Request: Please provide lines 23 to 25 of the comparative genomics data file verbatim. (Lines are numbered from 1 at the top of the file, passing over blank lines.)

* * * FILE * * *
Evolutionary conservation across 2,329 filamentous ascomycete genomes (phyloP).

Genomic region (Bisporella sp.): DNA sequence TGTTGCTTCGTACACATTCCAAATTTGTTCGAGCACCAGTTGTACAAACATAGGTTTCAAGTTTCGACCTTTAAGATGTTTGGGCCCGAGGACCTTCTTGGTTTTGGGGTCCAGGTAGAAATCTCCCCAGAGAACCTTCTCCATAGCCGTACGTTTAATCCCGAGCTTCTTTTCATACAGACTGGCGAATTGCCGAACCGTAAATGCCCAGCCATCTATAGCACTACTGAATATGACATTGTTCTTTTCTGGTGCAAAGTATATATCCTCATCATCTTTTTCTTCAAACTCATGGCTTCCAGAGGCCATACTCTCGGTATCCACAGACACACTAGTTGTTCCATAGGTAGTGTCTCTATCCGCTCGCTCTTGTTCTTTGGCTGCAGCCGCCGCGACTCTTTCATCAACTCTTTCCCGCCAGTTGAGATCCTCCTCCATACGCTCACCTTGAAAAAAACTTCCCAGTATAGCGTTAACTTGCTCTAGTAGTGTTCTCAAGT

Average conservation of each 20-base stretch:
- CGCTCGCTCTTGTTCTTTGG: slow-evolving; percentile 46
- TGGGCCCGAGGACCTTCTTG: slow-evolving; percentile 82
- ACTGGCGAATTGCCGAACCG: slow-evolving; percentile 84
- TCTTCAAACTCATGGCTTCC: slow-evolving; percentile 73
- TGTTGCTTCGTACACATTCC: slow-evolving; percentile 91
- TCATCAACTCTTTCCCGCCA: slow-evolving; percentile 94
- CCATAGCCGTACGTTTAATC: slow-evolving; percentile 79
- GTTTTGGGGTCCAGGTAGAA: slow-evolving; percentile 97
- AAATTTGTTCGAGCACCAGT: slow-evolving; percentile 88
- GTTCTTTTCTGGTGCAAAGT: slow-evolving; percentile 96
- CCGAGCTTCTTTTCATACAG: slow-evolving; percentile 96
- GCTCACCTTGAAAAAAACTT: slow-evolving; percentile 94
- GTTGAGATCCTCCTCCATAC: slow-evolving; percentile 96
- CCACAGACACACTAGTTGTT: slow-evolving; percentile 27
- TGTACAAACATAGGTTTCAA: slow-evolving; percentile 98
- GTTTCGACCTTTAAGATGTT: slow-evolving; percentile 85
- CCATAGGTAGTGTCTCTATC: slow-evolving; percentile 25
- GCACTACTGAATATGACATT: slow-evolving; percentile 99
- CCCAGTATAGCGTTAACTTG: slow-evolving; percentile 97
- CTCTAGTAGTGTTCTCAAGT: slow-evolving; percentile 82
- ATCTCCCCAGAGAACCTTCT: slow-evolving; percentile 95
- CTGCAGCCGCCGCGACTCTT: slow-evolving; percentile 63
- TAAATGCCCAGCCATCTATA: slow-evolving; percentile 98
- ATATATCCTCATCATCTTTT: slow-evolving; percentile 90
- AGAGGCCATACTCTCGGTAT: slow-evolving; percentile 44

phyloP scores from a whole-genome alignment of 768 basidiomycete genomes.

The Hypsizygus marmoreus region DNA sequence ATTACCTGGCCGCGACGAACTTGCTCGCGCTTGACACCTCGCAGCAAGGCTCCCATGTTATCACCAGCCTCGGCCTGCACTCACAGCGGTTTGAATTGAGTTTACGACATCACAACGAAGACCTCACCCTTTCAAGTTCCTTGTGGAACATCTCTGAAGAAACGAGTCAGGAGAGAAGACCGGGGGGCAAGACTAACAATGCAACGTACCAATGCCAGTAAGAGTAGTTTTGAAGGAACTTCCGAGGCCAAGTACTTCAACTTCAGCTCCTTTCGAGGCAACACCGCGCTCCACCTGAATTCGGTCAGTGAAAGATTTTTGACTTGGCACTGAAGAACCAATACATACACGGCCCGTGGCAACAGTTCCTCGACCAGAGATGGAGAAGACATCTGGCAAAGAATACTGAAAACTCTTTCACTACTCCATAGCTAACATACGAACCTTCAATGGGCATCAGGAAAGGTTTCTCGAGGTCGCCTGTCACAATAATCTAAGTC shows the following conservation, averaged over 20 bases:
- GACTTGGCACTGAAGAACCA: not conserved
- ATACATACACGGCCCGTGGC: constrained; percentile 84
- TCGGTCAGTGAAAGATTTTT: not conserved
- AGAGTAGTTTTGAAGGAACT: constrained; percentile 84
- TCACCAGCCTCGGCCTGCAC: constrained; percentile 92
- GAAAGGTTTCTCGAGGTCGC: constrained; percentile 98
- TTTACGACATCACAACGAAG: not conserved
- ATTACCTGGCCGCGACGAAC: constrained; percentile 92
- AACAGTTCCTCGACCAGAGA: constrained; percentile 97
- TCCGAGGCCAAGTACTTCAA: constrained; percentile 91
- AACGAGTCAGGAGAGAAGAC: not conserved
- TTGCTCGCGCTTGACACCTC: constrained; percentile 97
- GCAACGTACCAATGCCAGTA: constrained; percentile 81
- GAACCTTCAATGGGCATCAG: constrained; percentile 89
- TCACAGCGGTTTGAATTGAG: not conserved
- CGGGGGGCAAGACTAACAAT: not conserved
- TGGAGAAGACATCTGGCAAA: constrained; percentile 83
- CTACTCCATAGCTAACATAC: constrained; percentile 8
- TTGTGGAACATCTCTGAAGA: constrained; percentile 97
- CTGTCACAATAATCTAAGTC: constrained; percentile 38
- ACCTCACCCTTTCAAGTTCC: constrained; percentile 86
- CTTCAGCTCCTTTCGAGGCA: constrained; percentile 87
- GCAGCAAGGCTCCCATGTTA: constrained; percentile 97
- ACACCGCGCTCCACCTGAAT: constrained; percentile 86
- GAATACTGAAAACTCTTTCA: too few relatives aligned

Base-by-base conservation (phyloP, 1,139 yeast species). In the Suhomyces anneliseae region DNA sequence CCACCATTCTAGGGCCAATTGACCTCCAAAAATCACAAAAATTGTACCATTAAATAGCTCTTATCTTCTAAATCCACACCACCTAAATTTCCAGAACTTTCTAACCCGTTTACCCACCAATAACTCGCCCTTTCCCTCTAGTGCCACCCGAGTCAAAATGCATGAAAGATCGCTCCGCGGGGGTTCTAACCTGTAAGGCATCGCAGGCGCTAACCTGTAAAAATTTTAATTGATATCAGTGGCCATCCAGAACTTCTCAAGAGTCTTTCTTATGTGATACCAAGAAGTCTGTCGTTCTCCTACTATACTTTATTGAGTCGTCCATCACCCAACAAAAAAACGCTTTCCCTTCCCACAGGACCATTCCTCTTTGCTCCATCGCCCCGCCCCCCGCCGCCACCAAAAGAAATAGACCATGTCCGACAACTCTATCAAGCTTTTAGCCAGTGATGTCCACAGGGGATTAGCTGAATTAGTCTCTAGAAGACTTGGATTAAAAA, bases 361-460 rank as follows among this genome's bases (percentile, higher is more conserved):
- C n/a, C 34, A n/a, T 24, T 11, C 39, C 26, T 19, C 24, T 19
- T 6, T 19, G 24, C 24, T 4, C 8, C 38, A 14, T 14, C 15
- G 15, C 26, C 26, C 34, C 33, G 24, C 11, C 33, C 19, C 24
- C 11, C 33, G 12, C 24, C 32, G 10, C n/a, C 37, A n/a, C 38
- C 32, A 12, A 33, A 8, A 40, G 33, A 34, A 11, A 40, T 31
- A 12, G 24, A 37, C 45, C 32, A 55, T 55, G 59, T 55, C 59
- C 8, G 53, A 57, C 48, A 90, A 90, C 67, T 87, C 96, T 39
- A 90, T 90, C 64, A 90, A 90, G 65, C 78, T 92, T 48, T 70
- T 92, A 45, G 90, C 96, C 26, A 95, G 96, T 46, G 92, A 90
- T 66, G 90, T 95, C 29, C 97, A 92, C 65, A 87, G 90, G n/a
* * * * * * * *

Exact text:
- CTCTAGTAGTGTTCTCAAGT: slow-evolving; percentile 82
- ATCTCCCCAGAGAACCTTCT: slow-evolving; percentile 95
- CTGCAGCCGCCGCGACTCTT: slow-evolving; percentile 63